Since at least two players wanted to be paid in bitcoin during contract negotiations earlier last year, the NFL became the first sports league to pay a player in the popular cryptocurrency. With a growing number of footballers showing interest in cryptocurrency payouts, the NFL remains the top choice to become the first league to sign a Bitcoin-based player. Sponsorship of cryptocurrency exchanges remains banned, and the NFL’s idea of creating a cryptocurrency that some fans are claiming is a hoax.
While the NFL is just starting to explore blockchain sponsorship, other leagues and athletes from those leagues have already jumped into the game. In March, the NFL announced that teams could form limited blockchain sponsorships, but for now, there are still bans on cryptocurrency promotions and fan tokens. According to the Benzinga report, the policy currently allows US National Football League players to have crypto and blockchain sponsorship.
In addition, NFL teams are not allowed to sell non-fungible tokens (NFTs) until the professional football league understands its official digital branding strategy. Teams also cannot sell non-fungible tickets (NFTs) as the NFL strategies in the hot and cold market of digital sports trading cards and art. In the case of cryptocurrencies, the league so far only allows teams to join companies that are one step away from trading and asset managers that sell funds to chart the digital currency markets.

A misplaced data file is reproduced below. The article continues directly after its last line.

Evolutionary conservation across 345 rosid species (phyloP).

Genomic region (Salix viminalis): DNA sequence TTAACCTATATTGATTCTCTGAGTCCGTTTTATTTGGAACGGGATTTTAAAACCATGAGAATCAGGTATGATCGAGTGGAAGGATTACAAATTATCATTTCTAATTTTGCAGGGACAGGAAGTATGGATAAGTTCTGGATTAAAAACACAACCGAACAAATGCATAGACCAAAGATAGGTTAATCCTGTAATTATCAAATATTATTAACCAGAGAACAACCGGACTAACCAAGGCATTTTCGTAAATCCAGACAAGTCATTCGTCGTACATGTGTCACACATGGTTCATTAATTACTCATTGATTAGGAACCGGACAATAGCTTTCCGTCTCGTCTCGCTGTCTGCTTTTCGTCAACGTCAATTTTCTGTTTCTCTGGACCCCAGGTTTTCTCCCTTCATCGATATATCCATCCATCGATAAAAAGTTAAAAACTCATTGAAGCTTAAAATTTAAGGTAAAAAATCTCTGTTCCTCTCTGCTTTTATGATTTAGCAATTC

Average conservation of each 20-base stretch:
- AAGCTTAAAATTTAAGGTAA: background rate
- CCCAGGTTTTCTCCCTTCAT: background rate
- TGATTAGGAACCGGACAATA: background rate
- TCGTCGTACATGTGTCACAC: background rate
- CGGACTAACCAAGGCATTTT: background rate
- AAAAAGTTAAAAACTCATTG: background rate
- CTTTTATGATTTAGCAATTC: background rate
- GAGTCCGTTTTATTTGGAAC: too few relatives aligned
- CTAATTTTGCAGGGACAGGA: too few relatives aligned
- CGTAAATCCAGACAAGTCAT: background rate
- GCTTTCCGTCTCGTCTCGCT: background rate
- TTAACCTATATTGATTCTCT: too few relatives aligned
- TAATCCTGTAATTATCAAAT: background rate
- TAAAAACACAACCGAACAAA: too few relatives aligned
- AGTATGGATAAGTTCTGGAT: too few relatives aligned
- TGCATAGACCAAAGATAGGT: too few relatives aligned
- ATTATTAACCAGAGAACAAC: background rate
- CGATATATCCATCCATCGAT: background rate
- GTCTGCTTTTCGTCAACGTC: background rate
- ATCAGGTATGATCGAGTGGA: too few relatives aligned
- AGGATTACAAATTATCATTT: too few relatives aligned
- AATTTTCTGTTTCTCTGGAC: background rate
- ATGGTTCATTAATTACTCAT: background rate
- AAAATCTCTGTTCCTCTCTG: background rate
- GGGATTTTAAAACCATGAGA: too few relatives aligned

Teams won’t be able to promote cryptocurrencies directly just yet, as the NFL remains wary of areas involving illegal activity before possible regulation. In September, the NFL told teams that they could not sell sponsorships to crypto trading companies until the NFL did a study. Last month, CNBC’s Jabari Yang reported that the NFL said in a memo to all 32 clubs that they can seek blockchain sponsorship but are “banned from directly promoting cryptocurrencies” and fan tokens.
In a statement, the National Football League granted teams limited permission to seek blockchain sponsorship, which has partially changed since late last summer as the technology grows in popularity among fans and organisation athletes. The NFL announced today that it would allow teams to request limited three-year sponsorships from blockchain companies, but the league has maintained its ban on the coin or token promotions. The NFL will now enable cryptocurrency exchanges to do business with NFL teams, but they cannot use the words “crypto” or “cryptocurrency” to describe sponsorship, Ben Fisher tells SBJ. At the end of March, the NFL told teams that it could start signing sponsorship deals with blockchain-related companies and accepting ads for NFTs and NFT companies.